“It’s okay” is at the basis of all well-being.
It’s okay to not be okay.Naomi Osaka
Since I read of Naomi Osaka’s decision to put her well-being first, I’ve wanted to speak to the backlash that I knew would be there – really just our own inability to be with change (aka our evolution). I began writing this post awhile back. It was called, “Wanna Be Well?” It was focused on wellness and an ultra-simple self-care tool. I didn’t complete it then, but it seems relevant and appropriate to finish it now in the face of all that’s come up around this difficult-to-hear subject of putting ourselves first.
Putting ourselves first is like speaking a foreign language to the majority of this world; a foreign concept that must be translated in a myriad of ways.Monique McIntyre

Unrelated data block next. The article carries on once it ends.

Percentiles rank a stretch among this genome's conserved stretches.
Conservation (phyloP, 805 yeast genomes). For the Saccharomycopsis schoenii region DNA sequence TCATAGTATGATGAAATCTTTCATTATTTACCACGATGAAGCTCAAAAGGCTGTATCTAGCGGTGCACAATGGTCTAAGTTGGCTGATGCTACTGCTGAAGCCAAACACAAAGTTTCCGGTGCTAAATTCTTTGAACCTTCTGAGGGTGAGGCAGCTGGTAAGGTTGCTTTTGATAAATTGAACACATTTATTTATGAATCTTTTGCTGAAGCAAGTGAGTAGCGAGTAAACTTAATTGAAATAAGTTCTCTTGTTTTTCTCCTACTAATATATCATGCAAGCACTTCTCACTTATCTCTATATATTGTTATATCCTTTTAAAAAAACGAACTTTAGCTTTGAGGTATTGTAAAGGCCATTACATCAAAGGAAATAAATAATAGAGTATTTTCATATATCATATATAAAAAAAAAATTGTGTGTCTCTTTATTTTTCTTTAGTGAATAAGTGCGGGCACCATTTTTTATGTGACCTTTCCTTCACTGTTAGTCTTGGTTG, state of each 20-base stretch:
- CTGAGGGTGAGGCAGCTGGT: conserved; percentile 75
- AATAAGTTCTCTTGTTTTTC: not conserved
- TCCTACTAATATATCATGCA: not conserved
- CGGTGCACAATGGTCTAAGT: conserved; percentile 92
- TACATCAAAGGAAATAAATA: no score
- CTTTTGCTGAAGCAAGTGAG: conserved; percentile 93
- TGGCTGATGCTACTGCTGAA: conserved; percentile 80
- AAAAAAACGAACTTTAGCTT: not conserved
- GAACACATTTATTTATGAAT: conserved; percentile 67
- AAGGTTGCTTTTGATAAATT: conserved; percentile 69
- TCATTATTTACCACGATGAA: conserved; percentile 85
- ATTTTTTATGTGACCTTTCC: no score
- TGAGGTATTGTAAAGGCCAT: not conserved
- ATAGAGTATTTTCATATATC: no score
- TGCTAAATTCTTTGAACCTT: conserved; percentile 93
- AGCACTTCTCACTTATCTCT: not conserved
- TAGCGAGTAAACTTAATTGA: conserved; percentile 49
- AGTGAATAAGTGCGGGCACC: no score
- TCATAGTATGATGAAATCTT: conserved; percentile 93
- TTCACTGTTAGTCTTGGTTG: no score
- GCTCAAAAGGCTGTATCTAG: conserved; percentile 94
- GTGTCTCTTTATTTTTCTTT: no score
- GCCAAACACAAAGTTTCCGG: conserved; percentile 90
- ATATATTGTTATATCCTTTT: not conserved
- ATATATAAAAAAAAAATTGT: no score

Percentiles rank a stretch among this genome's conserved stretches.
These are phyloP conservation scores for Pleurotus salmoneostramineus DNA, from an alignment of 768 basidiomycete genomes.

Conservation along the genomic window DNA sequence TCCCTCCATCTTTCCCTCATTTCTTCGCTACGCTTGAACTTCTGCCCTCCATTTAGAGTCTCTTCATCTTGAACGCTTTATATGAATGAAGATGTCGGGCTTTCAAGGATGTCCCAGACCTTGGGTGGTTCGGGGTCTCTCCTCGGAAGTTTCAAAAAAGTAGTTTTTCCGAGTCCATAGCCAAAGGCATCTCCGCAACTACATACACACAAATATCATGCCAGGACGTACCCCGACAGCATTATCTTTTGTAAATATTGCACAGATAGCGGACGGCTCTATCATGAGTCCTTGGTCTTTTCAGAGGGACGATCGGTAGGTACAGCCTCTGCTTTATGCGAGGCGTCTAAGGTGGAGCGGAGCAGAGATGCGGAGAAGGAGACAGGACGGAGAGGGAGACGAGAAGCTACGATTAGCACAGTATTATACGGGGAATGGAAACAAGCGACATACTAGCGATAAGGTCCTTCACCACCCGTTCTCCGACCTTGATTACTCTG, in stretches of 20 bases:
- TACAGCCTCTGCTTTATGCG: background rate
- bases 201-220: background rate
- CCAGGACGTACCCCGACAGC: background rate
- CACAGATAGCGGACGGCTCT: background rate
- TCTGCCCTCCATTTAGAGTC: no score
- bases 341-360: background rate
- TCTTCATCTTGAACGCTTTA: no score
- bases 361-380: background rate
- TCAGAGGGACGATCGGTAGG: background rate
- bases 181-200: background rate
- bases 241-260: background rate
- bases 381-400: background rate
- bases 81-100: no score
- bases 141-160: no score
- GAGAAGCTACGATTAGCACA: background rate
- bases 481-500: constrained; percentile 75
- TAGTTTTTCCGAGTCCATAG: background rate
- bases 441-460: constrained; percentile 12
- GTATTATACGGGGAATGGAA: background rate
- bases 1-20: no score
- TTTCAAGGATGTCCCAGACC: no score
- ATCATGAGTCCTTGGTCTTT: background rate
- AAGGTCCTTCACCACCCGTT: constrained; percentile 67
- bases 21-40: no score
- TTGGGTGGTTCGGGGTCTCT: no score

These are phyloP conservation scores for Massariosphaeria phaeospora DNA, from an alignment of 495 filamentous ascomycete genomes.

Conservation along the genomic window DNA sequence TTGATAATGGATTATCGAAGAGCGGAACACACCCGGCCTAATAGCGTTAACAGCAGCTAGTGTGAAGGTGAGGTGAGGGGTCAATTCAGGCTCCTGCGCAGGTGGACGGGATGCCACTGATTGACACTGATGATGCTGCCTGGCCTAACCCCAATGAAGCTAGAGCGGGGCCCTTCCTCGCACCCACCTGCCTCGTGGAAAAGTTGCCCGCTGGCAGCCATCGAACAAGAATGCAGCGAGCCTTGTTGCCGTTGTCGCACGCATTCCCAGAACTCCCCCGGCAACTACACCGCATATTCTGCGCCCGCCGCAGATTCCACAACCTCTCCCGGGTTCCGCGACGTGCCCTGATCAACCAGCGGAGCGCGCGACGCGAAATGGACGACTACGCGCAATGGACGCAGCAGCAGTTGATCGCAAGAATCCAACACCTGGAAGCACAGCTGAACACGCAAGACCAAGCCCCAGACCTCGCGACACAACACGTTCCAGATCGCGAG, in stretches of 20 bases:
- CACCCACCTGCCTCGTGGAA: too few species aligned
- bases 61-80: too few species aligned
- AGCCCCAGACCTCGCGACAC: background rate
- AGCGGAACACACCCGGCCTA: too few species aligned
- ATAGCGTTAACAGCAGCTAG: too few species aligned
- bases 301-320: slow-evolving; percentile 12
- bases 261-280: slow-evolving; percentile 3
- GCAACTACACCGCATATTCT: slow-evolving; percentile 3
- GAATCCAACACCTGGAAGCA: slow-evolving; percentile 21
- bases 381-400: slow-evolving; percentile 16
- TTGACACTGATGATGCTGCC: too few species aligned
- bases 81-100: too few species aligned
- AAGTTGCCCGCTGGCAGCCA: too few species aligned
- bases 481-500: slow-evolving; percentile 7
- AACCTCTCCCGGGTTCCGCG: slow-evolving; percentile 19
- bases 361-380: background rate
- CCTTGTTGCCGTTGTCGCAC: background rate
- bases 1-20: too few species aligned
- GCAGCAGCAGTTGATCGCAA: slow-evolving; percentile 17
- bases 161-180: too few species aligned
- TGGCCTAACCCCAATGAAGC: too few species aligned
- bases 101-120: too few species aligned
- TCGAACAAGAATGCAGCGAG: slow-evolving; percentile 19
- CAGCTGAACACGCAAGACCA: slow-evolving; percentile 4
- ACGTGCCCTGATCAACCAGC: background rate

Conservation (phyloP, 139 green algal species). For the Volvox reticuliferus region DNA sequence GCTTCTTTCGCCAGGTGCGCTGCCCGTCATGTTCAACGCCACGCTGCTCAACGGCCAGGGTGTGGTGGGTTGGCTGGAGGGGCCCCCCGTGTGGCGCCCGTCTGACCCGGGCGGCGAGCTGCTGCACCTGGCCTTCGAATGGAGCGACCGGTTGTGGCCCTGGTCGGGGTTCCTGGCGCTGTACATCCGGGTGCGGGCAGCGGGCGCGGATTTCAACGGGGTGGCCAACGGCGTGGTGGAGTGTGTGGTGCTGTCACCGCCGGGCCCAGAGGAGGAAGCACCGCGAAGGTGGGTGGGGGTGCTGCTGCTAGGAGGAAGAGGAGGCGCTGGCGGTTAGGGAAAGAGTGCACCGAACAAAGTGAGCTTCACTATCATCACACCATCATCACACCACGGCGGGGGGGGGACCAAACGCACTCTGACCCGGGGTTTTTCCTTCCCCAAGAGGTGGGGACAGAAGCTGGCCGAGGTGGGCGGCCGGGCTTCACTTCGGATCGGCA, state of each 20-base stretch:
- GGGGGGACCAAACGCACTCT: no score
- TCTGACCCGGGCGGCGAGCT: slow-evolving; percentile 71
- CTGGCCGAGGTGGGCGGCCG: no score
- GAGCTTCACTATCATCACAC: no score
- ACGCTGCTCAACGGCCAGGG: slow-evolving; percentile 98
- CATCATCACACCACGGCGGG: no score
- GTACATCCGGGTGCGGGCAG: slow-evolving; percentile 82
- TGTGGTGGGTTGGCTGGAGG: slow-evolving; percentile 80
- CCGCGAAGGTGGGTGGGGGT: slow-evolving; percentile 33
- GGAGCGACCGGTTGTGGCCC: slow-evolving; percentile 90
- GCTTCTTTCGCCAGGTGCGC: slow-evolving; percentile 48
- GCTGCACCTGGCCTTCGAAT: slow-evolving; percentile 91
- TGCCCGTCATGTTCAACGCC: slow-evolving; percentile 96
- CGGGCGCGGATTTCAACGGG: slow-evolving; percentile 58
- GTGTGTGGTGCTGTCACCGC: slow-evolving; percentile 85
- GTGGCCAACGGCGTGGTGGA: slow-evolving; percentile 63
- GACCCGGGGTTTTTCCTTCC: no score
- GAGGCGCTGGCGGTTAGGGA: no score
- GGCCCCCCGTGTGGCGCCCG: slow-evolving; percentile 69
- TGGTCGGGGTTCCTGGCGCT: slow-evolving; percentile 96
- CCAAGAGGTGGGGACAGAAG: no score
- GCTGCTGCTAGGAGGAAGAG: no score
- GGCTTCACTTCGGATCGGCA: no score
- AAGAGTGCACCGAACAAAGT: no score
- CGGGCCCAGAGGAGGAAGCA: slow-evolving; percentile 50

So I am completing my love letter to you all and putting it out into the world. Hence, you’re reading it now. This is an opportunity for us all to heal. To put healing at the forefront of how we live our lives.
Heal. This word evokes so much, and sometimes so little because it is often displaced, in terms of its full utility.
Healing. The proposition of healing at the forefront of society is one of physicality. Physical healers… Western medicine – adapting pharmaceutical medicines to resolve symptoms, surgical processes to remove infection, et al; or Eastern healing modalities – acupuncture, acupressure, Reiki massage, herbs, Tai Chi, yoga, and the like, focused on alignment of our energetic fields via the physical body. Either way, when we think of healing, most of us automatically refer to our bodies. Except… for healing to be radically effective and productive, it must include that which is intangible – the heart and the mind. So where does this two-word phrase – “it’s okay” – fit into the basis of well-being? Well, let’s open up the inquiry.